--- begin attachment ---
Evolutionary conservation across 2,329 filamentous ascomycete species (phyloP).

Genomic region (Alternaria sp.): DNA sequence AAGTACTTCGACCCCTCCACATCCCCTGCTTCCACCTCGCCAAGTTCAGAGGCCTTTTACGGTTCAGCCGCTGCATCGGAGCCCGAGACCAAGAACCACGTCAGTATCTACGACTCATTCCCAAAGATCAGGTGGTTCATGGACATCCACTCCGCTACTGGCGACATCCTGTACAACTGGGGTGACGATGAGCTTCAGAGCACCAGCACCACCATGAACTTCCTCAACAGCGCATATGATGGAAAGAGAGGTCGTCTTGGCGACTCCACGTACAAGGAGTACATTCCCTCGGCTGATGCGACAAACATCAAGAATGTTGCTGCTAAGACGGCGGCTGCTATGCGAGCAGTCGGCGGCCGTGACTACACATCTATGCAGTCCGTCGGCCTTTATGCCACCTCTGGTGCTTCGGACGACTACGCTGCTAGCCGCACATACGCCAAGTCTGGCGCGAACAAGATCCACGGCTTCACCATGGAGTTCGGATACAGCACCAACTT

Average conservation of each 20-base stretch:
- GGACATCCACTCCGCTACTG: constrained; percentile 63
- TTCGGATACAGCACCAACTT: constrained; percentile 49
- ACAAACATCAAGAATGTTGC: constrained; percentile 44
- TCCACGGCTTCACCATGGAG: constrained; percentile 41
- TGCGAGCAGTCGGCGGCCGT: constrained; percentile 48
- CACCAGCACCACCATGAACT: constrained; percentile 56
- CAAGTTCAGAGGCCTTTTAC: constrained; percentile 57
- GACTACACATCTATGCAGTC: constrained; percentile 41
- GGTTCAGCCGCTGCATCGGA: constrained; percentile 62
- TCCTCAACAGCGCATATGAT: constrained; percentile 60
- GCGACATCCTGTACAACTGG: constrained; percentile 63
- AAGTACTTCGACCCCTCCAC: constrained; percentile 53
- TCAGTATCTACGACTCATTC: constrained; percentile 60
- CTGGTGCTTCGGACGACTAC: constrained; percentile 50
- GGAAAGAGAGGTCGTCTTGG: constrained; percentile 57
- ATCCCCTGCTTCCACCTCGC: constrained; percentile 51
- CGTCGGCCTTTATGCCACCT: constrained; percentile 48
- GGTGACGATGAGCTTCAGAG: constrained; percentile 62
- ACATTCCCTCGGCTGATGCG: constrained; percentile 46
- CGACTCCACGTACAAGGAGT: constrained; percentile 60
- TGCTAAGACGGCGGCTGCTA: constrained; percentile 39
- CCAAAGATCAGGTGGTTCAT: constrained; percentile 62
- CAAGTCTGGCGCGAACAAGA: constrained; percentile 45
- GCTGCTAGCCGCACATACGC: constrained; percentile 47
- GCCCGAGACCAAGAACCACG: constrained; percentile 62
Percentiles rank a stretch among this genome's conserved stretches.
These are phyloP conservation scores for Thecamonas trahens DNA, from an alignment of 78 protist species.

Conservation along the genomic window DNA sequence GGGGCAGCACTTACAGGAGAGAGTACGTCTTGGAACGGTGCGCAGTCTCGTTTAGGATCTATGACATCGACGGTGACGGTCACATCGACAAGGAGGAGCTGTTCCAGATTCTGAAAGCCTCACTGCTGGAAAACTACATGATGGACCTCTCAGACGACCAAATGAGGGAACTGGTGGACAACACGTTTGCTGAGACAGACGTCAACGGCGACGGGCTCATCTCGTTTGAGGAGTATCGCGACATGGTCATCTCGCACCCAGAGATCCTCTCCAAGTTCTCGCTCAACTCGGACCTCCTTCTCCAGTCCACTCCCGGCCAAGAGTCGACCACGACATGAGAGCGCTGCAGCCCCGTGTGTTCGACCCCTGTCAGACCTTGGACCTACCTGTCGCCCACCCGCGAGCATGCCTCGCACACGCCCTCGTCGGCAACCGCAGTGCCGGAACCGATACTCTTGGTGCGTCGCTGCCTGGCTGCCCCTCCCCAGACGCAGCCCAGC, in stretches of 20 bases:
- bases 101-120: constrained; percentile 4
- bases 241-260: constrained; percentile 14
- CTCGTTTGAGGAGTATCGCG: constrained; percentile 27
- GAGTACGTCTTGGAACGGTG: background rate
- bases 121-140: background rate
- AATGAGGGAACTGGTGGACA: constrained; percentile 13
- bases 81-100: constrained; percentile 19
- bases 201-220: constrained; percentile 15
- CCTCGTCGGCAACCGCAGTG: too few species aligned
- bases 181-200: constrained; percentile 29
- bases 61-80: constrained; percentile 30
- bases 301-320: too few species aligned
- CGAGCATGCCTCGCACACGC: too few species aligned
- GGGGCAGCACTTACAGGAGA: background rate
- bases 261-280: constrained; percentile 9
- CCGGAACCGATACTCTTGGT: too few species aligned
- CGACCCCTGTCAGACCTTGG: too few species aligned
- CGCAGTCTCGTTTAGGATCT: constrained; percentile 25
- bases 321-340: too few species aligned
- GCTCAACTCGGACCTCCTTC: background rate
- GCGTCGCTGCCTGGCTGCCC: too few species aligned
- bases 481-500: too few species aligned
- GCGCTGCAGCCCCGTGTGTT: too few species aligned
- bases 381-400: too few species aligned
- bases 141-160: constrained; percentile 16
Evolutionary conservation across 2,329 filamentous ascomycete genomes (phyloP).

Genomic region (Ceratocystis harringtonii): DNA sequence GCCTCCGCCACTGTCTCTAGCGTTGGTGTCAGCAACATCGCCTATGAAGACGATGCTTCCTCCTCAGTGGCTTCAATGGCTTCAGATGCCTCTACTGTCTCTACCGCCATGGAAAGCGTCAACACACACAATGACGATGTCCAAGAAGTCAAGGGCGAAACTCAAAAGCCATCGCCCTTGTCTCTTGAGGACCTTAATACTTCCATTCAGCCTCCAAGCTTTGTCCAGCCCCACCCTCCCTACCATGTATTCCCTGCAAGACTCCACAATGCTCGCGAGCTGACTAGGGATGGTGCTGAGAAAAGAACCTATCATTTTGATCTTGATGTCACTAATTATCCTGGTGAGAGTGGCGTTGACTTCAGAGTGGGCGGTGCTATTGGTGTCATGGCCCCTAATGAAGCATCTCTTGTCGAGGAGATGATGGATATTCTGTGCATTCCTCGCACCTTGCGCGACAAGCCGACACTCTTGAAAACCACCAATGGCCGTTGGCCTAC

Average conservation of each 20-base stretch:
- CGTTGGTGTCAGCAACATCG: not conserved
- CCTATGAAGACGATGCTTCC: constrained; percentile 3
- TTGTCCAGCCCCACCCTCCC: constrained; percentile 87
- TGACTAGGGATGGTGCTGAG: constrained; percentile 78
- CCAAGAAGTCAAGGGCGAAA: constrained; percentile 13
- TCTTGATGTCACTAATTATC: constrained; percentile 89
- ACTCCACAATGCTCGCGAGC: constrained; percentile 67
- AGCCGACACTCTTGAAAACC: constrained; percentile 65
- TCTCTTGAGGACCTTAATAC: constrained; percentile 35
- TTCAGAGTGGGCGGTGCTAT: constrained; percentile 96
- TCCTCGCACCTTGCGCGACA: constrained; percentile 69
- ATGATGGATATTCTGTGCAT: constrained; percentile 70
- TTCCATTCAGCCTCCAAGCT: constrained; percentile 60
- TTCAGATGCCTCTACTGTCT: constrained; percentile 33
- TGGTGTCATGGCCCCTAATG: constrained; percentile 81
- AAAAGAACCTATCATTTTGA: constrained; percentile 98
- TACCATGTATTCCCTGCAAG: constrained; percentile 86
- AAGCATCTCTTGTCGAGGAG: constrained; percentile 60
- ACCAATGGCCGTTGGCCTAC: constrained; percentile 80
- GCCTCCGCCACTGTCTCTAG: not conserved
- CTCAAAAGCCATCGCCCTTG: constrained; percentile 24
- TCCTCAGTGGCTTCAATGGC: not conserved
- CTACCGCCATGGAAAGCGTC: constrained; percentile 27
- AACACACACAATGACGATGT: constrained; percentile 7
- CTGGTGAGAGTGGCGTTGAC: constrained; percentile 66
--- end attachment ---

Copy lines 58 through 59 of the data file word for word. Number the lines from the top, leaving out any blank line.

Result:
Genomic region (Ceratocystis harringtonii): DNA sequence GCCTCCGCCACTGTCTCTAGCGTTGGTGTCAGCAACATCGCCTATGAAGACGATGCTTCCTCCTCAGTGGCTTCAATGGCTTCAGATGCCTCTACTGTCTCTACCGCCATGGAAAGCGTCAACACACACAATGACGATGTCCAAGAAGTCAAGGGCGAAACTCAAAAGCCATCGCCCTTGTCTCTTGAGGACCTTAATACTTCCATTCAGCCTCCAAGCTTTGTCCAGCCCCACCCTCCCTACCATGTATTCCCTGCAAGACTCCACAATGCTCGCGAGCTGACTAGGGATGGTGCTGAGAAAAGAACCTATCATTTTGATCTTGATGTCACTAATTATCCTGGTGAGAGTGGCGTTGACTTCAGAGTGGGCGGTGCTATTGGTGTCATGGCCCCTAATGAAGCATCTCTTGTCGAGGAGATGATGGATATTCTGTGCATTCCTCGCACCTTGCGCGACAAGCCGACACTCTTGAAAACCACCAATGGCCGTTGGCCTAC

Average conservation of each 20-base stretch: